Clement Mok, the design visionary and creative director behind Apple’s revolutionary Macintosh computer, has been very busy these last 20 or so years. Involved with almost every aspect of both the Internet and its design, Mok has amassed a list of accomplishments, projects and awards that could make your head spin.
Now, after the dot-com feeding frenzy has left many devalued stocks and disillusioned consumers in its wake, Mok has a compelling view of the role of design that helps him maintain a positive outlook for both designers and consumers.
After hearing his address last week at the Raleigh chapter of the American Institute of Graphic Arts (of which he’s currently president), I talked with Clement by phone from his New York hotel room. Gracious and articulate, Mok is adept at revealing where we’ve been, and the surprising places that, hopefully, we’re going.
Asked to elaborate on his statement that “Designers have an incredible capacity to make a difference in people’s day to day lives … but that capacity is rarely used to its fullest extent,” Mok responded:
“The kind of things we’ve been doing are very one-dimensional … Design has been commoditized”. He ventured further that there’s perhaps a little too much emphasis on the bottom line.
Mok implied that design has continued to move from something of intrinsic worth, tied in with the most fundamental aspects of a product’s characteristics, to something that is more of a surface application … After you’ve decided what your product is going to be, then you stick the design on top of it to make it appear attractive.
Now, Mok said, it is time for designers to expand upon and explain their own craft. It is necessary to enter into a dialog with both their clients and the end-users of the products to establish a collaboration that will bring all of us products that everyone wants. In the past, Mok says, “we [designers] haven’t had much empathy for the user.”
Mok proposes that designing entire systems, even entire economies, might be one way to solve this problem. Imagine designing a product and asking far-reaching questions at the beginning on exactly how useful, as well as how useable, it is. Imagine designing it with the livelihood of an entire community and economy in mind, so that those who produce it, and those who purchase and use it, are all happy with that product. What you end up with are not just products, but artifacts that have an enduring worth beyond their packaging or their mere novelty.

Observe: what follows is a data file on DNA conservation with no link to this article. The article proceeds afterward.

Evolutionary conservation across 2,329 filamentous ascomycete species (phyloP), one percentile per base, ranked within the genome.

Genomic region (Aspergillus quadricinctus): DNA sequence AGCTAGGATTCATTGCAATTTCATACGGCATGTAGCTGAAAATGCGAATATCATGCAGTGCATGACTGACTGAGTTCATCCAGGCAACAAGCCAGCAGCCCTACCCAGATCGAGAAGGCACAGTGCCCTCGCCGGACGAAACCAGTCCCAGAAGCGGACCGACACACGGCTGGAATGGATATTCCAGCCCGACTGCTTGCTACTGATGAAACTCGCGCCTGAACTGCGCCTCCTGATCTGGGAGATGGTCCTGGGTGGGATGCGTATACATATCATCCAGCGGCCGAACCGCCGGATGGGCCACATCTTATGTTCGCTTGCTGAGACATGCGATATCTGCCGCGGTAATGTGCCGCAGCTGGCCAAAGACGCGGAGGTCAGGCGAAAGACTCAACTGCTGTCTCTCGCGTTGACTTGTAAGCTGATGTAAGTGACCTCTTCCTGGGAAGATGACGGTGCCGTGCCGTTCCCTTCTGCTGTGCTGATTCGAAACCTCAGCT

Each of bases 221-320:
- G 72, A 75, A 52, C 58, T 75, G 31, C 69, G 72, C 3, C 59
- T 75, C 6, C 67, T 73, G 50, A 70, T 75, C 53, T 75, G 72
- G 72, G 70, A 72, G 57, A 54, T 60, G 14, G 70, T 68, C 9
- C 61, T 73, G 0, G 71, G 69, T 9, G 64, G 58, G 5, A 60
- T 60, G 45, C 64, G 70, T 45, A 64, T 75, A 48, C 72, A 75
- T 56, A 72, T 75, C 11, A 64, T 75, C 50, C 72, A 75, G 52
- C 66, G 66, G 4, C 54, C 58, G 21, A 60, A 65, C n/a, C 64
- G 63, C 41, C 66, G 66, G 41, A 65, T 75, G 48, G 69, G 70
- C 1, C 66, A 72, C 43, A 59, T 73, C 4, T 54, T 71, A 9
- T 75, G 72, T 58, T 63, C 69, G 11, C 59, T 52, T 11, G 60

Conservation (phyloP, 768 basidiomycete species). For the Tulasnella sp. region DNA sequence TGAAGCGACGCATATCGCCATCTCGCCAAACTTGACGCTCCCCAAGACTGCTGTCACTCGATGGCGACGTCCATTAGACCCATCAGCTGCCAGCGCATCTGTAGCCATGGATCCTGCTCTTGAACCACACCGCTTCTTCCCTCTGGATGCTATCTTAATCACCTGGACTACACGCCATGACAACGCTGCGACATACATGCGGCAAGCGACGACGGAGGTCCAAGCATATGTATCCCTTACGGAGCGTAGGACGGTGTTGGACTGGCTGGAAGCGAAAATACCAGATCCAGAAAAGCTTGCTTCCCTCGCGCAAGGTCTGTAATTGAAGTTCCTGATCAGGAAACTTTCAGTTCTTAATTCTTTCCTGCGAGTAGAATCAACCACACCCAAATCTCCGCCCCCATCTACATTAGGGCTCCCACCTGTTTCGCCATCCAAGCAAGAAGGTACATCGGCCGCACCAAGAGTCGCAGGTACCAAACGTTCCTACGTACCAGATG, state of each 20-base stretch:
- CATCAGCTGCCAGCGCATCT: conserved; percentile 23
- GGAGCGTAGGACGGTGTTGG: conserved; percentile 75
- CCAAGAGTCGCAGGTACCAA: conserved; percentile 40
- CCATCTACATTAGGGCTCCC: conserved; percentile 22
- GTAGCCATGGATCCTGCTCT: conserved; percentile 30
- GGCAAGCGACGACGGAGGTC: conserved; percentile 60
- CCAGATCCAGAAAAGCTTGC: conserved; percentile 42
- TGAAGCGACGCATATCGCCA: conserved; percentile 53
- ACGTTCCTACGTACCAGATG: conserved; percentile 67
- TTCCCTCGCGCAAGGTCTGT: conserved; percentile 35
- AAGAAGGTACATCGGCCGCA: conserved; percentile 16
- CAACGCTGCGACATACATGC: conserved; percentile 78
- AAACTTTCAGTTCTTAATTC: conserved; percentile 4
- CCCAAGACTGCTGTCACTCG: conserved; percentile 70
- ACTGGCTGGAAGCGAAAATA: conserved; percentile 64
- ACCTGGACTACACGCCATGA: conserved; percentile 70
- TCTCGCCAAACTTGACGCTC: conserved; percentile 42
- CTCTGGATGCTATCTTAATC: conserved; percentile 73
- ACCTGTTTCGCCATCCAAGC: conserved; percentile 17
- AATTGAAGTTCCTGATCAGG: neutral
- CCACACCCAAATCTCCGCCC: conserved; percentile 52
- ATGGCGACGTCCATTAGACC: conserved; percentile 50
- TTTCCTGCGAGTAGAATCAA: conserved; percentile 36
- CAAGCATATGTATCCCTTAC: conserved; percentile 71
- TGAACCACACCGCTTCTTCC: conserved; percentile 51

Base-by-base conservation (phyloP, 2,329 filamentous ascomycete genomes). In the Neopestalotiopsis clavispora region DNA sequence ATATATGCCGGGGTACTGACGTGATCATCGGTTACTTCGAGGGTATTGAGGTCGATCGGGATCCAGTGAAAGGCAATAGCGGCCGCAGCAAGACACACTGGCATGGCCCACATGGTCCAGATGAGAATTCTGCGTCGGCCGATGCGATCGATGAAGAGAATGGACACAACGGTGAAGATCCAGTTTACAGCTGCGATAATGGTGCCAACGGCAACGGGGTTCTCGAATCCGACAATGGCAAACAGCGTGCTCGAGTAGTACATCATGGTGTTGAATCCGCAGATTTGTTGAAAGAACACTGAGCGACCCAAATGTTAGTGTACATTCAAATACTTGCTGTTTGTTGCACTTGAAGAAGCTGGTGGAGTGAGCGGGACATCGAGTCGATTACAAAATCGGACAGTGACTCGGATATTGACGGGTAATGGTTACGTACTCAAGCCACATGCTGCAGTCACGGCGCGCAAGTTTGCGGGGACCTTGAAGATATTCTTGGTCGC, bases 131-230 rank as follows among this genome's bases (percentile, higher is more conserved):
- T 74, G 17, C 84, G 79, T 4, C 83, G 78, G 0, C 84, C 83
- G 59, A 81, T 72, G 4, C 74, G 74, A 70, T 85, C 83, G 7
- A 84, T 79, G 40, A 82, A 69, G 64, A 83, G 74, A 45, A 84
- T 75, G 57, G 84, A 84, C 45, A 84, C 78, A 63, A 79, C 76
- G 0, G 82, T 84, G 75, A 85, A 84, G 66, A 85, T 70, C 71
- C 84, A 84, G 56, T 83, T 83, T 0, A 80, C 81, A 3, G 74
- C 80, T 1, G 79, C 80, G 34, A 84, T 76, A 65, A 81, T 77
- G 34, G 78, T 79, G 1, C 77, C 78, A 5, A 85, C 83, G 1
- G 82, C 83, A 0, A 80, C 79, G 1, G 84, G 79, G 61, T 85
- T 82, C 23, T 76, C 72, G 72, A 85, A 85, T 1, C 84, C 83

Mok asserted that there are already some products, such as Apple’s iPod and the advent of instant voice mail, that offer specific examples of a product that is not only useful but useable, and that offer a great deal of built-in worth.
Beyond that, it’s the future that Mok is looking toward. A self-labeled “change junkie,” Mok finds that the common thread running through his anticipation of design’s future is the willingness of designers to assume responsibility for their designs while including others in the design process.
It might be a complicated and difficult road to travel, but Mok asserts that it’s entirely necessary. In his work with the AIGA, Mok is in the process of refining definitions and procedures to help all of us get started and talking the same language. There is one principle, though, that much of his design, and his re-discovered approach, already possess: If you’re kind to people, and consider their needs as well as your own, it’s almost inevitable that you’ll do well.
How do you like them apples?